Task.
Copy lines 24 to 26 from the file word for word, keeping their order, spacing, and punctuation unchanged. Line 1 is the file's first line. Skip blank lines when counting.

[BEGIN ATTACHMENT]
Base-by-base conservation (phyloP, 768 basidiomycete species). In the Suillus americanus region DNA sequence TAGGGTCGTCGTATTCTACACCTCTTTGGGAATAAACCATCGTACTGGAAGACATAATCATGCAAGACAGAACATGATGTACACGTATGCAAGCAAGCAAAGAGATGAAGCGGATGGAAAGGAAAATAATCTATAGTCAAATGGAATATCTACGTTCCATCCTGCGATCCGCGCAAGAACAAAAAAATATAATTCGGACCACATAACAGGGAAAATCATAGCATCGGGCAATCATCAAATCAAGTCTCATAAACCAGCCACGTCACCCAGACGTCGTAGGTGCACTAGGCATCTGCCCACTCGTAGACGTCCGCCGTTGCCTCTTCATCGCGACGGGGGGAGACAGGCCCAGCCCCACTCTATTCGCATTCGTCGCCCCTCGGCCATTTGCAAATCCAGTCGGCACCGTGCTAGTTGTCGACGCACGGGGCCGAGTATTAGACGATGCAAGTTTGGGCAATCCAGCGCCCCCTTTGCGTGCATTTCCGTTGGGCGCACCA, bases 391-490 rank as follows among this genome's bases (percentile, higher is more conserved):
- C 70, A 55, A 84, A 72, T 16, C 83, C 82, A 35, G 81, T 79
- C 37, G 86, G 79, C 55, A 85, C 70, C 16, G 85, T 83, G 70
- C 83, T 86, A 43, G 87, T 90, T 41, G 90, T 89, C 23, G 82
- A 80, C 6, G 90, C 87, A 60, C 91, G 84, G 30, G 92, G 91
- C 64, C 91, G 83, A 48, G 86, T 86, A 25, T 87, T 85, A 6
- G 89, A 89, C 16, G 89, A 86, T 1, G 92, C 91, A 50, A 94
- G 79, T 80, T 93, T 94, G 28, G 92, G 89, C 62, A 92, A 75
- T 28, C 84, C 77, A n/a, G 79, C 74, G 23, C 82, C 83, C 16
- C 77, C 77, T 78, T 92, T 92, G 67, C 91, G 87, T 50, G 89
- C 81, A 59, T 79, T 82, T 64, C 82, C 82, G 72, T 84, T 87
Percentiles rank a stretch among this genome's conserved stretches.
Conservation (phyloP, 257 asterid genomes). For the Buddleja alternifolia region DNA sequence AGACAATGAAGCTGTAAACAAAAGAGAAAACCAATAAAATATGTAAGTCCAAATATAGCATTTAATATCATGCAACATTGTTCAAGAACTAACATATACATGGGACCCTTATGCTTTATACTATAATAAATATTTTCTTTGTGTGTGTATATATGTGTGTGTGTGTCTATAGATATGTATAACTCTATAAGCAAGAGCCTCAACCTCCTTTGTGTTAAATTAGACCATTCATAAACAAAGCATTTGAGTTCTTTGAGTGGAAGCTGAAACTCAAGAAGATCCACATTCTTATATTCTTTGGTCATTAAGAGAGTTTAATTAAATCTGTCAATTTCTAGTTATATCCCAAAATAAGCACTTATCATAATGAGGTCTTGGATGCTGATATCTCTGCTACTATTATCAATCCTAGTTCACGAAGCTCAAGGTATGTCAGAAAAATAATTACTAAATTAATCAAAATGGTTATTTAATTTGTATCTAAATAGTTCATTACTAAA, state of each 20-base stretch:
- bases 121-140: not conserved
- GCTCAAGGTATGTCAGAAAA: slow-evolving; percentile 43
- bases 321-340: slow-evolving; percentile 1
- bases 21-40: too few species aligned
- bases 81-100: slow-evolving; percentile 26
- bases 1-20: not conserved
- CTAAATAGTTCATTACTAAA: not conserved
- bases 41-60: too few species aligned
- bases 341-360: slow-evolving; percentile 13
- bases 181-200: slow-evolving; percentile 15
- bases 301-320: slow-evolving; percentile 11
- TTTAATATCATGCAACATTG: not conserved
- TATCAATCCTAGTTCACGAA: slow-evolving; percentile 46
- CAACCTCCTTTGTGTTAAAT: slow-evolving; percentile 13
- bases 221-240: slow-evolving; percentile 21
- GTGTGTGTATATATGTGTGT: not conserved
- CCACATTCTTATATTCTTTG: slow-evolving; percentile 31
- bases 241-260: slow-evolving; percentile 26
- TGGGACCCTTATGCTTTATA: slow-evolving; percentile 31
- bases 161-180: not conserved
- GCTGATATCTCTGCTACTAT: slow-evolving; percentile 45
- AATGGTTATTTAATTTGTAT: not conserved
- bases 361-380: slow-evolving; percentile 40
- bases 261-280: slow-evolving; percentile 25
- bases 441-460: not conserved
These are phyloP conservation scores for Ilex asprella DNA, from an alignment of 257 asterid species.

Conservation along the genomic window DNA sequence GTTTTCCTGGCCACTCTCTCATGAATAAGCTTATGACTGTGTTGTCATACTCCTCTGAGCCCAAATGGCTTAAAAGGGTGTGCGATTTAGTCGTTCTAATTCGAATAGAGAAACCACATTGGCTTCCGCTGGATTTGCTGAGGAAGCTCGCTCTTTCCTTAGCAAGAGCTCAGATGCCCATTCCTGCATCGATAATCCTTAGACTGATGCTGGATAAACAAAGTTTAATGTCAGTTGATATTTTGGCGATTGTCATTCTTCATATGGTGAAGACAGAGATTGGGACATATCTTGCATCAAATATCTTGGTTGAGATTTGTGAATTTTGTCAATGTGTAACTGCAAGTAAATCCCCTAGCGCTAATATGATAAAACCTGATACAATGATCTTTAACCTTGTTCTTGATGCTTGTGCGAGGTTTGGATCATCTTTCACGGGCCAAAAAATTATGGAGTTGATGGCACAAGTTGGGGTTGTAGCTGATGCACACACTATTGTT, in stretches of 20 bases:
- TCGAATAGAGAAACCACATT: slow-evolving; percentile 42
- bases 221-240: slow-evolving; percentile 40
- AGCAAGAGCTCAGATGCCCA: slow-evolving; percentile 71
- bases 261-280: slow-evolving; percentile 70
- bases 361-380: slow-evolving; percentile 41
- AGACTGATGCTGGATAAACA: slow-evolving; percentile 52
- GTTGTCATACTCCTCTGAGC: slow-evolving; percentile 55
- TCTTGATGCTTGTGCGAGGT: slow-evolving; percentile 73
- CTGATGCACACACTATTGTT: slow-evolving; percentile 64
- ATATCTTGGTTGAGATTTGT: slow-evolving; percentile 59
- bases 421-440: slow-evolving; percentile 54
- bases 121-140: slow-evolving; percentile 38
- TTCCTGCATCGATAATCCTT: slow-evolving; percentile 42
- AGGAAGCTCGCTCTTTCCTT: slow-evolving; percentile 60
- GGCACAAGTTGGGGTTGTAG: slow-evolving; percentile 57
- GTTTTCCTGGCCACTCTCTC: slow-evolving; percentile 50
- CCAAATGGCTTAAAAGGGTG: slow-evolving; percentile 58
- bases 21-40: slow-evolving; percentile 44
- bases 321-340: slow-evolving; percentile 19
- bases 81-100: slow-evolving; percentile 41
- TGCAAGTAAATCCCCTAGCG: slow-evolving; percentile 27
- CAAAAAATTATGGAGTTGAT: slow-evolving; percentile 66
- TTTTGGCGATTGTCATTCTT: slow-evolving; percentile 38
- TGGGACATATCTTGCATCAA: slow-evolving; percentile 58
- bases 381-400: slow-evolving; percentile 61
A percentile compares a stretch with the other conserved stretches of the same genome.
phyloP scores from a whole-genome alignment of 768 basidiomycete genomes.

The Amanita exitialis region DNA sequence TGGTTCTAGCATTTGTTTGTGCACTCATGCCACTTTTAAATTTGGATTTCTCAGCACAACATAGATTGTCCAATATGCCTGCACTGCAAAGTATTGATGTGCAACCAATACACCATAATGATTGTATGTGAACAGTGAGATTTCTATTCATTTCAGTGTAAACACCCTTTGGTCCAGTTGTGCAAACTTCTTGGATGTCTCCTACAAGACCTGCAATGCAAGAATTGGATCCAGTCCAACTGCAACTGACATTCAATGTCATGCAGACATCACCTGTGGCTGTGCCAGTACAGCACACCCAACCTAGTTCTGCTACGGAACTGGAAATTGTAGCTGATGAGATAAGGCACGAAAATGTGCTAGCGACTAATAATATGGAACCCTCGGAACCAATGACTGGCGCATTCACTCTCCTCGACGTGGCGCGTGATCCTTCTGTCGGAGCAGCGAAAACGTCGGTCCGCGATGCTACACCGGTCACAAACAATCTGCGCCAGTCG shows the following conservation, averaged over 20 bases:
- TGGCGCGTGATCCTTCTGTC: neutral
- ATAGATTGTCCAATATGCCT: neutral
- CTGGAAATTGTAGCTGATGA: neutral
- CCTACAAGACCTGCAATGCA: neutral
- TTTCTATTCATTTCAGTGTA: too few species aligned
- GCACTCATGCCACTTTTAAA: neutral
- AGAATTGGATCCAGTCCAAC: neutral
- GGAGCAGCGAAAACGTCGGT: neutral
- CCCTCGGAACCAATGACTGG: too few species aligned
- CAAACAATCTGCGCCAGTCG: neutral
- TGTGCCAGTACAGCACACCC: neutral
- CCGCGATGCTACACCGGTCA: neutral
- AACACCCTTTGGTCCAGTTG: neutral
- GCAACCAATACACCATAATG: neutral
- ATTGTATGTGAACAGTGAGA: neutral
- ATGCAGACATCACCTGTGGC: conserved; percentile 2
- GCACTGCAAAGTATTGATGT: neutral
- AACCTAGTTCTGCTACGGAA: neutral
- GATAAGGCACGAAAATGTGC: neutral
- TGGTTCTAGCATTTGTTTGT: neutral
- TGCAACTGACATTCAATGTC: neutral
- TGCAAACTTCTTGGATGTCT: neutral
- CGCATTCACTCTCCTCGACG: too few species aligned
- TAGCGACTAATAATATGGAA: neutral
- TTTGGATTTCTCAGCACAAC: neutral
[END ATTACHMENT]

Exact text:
- bases 301-320: slow-evolving; percentile 11
- TTTAATATCATGCAACATTG: not conserved
- TATCAATCCTAGTTCACGAA: slow-evolving; percentile 46